The gun situation in the world and in the US is not going to radically shift over the next 20 years.
11 million guns made and sold in the USA each year. There are about 270 million guns in the US.
There are about one billion guns in the world.
3D Printing a gun now is like using a slow ink jet printer to put out a 500 page book.
It can be done but who cares relative to the total number of guns.
The US government has shown that the gun lobby will prevent any change in gun policy and as indicated there
are already lots of guns. The US is not rounding up illegal immigrants and they are not rounding up guns.
Now drones are more interesting. Let us review the status and trends around personal drones.
Check out DIY drones or my article about it and 3D Robotics. Drone software is getting very easy.
Now you can start having a useful personal robotic airforce for $500-1000.
The price is going down and the capabilities are going up.
DARPA made a chip that integrates the accelerometer and bunch of other nav electonics.
The autonav package will fall from $150-200 down to $1-10.
Parallel 10 megapixel smartphone cameras can be hooked together for gigapixel snapshots instead of piecing together a bunch of 10 megapixels shots to form a higher resolution image.
The radio controlled toy market is over $1 billion (it was $600 million in the US back in 2002).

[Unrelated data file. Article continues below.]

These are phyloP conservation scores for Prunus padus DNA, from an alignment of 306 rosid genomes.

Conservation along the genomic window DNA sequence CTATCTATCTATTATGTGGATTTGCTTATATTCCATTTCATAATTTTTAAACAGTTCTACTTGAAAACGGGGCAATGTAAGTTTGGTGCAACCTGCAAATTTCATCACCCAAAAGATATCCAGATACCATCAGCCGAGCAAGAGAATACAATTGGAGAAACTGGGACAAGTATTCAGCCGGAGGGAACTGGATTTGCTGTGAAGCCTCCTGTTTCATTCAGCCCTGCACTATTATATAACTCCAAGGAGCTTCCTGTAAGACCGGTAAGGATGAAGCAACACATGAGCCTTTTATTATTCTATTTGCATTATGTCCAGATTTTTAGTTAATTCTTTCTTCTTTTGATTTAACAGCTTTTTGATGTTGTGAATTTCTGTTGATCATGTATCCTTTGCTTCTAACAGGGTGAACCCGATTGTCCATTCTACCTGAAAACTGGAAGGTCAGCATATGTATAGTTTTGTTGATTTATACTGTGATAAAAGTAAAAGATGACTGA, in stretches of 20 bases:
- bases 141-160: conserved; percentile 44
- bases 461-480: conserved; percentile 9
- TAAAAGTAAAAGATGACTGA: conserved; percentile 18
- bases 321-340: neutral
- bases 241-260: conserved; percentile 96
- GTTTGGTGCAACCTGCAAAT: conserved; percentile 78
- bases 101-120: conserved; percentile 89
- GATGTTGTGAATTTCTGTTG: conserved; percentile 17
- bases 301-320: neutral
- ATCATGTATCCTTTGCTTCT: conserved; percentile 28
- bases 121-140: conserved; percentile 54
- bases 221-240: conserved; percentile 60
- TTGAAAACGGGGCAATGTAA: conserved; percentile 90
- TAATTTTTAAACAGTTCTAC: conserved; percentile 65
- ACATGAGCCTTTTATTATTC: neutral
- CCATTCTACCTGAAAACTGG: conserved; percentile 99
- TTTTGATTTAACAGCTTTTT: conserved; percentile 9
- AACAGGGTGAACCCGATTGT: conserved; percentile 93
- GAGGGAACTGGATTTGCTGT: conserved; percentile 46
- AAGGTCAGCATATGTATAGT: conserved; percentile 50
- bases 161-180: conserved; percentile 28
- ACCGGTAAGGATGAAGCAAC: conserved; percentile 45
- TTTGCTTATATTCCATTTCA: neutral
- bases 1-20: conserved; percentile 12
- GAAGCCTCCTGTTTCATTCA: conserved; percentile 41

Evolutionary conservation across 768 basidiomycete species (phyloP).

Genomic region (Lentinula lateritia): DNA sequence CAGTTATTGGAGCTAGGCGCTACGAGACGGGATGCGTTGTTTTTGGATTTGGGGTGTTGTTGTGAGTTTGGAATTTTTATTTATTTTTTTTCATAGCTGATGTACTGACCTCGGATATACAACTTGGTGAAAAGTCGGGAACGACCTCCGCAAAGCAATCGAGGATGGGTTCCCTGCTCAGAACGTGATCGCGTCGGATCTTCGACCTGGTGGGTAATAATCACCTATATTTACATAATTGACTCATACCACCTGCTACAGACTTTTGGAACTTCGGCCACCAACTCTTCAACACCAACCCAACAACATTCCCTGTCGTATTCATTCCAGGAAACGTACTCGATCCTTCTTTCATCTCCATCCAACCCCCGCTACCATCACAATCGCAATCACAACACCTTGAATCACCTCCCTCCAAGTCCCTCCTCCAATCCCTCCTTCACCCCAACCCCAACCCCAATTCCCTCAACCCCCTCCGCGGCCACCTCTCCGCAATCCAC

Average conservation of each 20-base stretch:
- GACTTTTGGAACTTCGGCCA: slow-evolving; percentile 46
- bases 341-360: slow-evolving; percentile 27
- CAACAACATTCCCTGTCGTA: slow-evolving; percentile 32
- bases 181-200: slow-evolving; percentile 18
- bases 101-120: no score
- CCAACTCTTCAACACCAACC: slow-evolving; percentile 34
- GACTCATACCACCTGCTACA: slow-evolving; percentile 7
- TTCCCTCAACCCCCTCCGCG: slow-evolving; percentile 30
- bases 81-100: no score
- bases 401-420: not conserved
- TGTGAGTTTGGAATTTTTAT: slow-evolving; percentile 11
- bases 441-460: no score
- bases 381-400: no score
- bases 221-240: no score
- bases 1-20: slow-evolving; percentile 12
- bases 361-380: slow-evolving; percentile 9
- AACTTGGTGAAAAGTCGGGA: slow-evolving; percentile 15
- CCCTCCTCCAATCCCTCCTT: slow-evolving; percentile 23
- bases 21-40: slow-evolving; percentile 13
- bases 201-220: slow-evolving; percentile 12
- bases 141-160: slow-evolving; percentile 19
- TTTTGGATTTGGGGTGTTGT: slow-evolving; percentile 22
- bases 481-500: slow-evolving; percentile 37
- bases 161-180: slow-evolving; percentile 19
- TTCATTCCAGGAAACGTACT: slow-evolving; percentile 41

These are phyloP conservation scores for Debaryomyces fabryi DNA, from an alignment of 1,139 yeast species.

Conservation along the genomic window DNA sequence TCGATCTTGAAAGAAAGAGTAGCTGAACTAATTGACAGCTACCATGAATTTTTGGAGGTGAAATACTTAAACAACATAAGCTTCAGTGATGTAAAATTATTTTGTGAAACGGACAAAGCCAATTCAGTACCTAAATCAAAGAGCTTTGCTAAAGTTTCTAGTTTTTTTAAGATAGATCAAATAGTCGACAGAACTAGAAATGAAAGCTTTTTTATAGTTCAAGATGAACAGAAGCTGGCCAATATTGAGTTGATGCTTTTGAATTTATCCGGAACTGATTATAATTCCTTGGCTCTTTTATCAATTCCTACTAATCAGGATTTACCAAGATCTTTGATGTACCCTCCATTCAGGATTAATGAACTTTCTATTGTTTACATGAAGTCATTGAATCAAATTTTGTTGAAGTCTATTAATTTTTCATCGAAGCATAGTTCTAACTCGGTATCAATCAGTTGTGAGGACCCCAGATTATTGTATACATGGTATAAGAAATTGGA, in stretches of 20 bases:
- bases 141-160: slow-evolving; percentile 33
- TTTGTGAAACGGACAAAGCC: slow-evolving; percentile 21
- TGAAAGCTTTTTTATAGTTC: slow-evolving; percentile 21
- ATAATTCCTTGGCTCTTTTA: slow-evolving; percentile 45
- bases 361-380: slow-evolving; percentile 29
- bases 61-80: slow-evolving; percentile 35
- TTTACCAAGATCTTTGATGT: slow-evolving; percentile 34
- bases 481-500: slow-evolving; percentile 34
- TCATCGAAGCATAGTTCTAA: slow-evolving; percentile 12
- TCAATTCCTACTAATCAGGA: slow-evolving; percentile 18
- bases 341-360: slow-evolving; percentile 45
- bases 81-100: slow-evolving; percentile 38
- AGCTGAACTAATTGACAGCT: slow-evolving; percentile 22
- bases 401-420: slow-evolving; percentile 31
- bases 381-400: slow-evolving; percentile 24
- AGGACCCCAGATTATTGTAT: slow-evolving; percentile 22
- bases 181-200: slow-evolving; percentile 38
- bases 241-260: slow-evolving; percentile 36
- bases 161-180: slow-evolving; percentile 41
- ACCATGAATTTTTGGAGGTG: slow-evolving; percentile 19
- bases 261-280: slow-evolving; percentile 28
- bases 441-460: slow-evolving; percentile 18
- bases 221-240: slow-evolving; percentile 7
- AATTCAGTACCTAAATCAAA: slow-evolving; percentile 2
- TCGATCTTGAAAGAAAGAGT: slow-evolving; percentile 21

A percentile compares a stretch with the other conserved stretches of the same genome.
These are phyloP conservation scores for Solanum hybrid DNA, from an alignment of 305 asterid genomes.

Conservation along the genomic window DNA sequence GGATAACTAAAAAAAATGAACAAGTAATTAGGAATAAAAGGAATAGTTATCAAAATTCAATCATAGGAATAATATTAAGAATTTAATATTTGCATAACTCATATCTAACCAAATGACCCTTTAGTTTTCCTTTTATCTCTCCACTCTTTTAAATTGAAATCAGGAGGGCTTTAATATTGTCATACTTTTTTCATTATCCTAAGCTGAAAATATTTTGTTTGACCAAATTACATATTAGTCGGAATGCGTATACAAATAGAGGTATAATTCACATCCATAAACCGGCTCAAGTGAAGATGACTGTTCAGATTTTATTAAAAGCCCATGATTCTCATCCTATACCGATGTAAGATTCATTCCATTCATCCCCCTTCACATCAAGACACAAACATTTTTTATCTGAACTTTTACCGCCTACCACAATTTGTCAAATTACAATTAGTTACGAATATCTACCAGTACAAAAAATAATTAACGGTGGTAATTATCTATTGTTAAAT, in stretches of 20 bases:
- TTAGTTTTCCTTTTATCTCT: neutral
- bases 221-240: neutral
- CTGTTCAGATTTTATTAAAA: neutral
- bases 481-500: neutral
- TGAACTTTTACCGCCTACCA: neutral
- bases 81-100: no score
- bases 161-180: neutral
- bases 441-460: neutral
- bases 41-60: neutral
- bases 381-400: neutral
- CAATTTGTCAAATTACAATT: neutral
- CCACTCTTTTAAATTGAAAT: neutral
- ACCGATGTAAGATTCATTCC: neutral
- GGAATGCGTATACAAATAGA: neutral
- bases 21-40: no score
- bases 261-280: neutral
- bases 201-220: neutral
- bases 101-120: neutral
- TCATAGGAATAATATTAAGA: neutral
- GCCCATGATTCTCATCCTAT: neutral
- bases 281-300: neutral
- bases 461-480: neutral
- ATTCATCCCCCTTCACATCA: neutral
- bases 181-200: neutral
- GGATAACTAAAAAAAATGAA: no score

The adjacent and related toy segments are building sets (like Lego, Vehicles, and electronics) which in total are ove $3 billion
The premium end is adding in the autopiloting. The US is probably about 25-30% of the global radio controlled market.
The world government, military market for unmanned air vehicles is about $5 billion and is expected to grow to $10 billion.
The civilian toy remote control vehicle market (almost all not with autopiloting to make them into drones) is close to the overall dollar size of the military unmanned air vehicles.
Civilian remote piloting will get bigger with applications like cheaper aerial monitoring of farms. Aerial photos for real estate.
Tourist photo and other applications. And the reality TV- citizen youtube type markets.
There are far more increases to economic productivity possible from valid uses of these devices.
I believe the transition to add significant levels of autopiloting will be pretty fast over the next 5 years. I see the price dropping to about $50 within 5 years from about $150 now to add in the autopiloting device with its software.
By about 2018, there will be in the range of one million remote controlled vehicles sold or converted to drones each year. These ‘toys’ are mostly made in China. I do not see a meaningful global restriction.
Personal drones will be safer than people flying remote control planes
I believe that adding smart electronics to the devices will make them safer.
The FAA has made progress integrating drones with air traffic control. It will be easier to add in the technical compliance and safety to drones than it is to get a person to fly their remote control plane safely.
Google’s Schmidt just asked for Restrictions on Personal Drones
Eric Schmidt did not call for regulation of Google Glass or Android smartphones.
So when there will be a few million personal flying drones in a few years there will also be 5 billion smartphones that all have cameras. Most of those smartphones will be android smartphones.